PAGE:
Endothelial adhesion molecules contribution to lenkocyte recruitment into inflamed tissues

Abstract : Adhesion of cells to each other and to the extracellular matrix is crucial for multicellular organisms in development and in the normal functioning of the immune system. One of the most studied aspects of cell adhesion is the accumulation of leukocytes in inflammation, an essential process for effective host defense against infection and injury. On their way to sites of antigen challenge (microbial invasion, transplanted tissue, vaccine deposit) circulating in blood leukocytes must adhere to the endothelium lining the postcapillary venules, penetrate the vessel wall and migrate to the site of tissue irritation. At each of these stages, specific adhesive interactions between leukocytes and the vessel wall (and subsequently the extracellular matrix) are important. This sequence of events can be vieved as a cascade reaction similar to the complement and coagulation cascades.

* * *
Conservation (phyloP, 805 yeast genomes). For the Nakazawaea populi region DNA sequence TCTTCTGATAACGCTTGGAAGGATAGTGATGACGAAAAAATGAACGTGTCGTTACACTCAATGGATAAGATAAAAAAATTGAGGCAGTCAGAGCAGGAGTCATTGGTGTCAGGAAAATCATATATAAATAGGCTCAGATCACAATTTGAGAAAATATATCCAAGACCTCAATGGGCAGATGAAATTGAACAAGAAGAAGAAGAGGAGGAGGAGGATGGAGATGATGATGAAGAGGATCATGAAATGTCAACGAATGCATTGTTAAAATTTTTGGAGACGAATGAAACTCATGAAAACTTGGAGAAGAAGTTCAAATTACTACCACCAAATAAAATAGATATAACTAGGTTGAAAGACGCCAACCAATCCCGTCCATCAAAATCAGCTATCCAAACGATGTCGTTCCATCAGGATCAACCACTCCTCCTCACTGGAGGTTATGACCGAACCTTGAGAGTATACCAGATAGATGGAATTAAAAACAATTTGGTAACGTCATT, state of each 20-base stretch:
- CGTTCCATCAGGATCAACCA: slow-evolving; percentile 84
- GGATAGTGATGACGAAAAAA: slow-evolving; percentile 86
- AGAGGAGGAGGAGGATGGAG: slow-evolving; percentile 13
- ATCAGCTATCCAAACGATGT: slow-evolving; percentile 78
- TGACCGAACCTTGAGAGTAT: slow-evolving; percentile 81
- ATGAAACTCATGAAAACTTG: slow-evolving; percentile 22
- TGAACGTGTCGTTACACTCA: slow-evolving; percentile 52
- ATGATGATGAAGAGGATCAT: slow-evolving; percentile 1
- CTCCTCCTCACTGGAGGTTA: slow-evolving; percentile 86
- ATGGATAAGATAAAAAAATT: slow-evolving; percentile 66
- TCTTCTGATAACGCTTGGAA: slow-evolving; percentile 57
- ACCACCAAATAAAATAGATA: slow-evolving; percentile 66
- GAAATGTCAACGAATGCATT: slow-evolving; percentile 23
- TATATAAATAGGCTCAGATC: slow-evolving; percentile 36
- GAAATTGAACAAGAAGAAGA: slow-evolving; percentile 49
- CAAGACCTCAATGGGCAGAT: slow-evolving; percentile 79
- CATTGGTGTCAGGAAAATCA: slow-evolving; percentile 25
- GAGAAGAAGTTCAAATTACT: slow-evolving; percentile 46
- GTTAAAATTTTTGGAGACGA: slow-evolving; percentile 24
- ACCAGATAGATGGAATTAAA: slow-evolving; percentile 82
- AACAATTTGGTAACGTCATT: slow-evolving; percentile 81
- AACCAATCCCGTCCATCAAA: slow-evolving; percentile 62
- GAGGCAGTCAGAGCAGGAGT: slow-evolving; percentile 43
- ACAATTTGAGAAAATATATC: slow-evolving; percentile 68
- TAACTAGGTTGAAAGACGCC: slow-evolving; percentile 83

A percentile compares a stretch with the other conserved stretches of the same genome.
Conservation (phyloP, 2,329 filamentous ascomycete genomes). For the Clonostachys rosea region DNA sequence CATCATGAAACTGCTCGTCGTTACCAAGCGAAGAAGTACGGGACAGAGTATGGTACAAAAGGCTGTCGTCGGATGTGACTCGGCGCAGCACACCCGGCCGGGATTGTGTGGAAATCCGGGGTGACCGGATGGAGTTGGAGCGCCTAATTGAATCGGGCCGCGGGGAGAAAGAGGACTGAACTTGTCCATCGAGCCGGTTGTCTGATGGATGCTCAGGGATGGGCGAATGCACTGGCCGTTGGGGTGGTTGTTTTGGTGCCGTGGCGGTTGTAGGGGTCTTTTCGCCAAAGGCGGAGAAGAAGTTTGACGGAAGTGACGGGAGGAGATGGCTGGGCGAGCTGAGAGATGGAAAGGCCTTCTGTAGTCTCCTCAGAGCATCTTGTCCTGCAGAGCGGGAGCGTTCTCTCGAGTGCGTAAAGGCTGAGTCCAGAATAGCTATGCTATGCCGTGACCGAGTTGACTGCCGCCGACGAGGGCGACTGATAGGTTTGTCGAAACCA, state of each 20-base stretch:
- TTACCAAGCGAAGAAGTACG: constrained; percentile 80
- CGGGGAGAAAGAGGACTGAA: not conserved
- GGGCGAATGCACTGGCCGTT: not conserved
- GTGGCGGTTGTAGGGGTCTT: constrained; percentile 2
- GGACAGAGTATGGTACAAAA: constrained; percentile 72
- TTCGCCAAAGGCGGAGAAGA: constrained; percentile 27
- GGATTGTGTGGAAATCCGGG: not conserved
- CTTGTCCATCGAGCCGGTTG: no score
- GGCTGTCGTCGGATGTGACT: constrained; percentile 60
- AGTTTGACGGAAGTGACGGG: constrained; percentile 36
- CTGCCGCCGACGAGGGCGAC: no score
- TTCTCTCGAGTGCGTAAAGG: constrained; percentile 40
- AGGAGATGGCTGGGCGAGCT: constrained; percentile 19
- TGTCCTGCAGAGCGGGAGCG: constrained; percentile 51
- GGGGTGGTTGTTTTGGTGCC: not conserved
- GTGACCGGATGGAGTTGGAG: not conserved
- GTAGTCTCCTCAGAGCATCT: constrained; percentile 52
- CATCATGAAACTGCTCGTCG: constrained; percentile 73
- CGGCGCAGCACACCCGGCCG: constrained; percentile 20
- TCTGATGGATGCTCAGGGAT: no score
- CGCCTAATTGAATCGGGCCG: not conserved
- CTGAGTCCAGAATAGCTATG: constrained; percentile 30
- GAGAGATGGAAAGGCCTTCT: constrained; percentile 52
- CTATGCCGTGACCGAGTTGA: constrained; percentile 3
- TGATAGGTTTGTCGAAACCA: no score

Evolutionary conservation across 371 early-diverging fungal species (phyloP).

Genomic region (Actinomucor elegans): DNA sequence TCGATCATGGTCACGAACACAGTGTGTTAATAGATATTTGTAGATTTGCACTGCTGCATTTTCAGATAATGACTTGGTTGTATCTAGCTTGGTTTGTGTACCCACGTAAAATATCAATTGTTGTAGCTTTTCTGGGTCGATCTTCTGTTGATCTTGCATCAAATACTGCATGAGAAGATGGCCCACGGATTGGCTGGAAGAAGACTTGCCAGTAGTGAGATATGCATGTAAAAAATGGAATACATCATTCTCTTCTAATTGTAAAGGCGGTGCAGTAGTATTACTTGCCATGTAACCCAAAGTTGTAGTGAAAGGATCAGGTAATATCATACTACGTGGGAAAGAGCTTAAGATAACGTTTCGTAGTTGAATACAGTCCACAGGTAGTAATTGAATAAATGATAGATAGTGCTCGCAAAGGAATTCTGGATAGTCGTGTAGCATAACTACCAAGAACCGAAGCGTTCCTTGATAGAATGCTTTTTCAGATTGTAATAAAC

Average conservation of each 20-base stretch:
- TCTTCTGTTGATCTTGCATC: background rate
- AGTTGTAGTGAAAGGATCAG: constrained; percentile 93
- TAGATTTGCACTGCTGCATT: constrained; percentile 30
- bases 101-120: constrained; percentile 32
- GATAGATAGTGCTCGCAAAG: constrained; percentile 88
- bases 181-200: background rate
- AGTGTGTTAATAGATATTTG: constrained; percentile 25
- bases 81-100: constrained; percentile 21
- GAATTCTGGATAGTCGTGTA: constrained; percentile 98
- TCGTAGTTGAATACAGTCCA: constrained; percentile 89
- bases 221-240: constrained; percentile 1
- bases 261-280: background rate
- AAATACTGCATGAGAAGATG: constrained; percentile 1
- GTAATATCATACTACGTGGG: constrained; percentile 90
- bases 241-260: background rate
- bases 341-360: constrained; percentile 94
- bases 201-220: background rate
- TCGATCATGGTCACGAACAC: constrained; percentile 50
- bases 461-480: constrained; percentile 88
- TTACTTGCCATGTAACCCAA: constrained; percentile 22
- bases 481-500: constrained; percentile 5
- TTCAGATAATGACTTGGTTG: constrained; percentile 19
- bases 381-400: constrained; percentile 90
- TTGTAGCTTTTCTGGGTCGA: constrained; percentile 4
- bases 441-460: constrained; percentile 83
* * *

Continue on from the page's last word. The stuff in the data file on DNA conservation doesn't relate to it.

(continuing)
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Submitted on : Friday, November 17, 2006 - 4:21:31 PM
Last modification on : Wednesday, June 27, 2018 - 8:24:02 AM

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D. Duś, M. Paprocka, C. Kieda. Endothelial adhesion molecules contribution to lenkocyte recruitment into inflamed tissues. Central European Journal of Immunology, 2003, 28, pp.23-28. ⟨hal-00114805⟩

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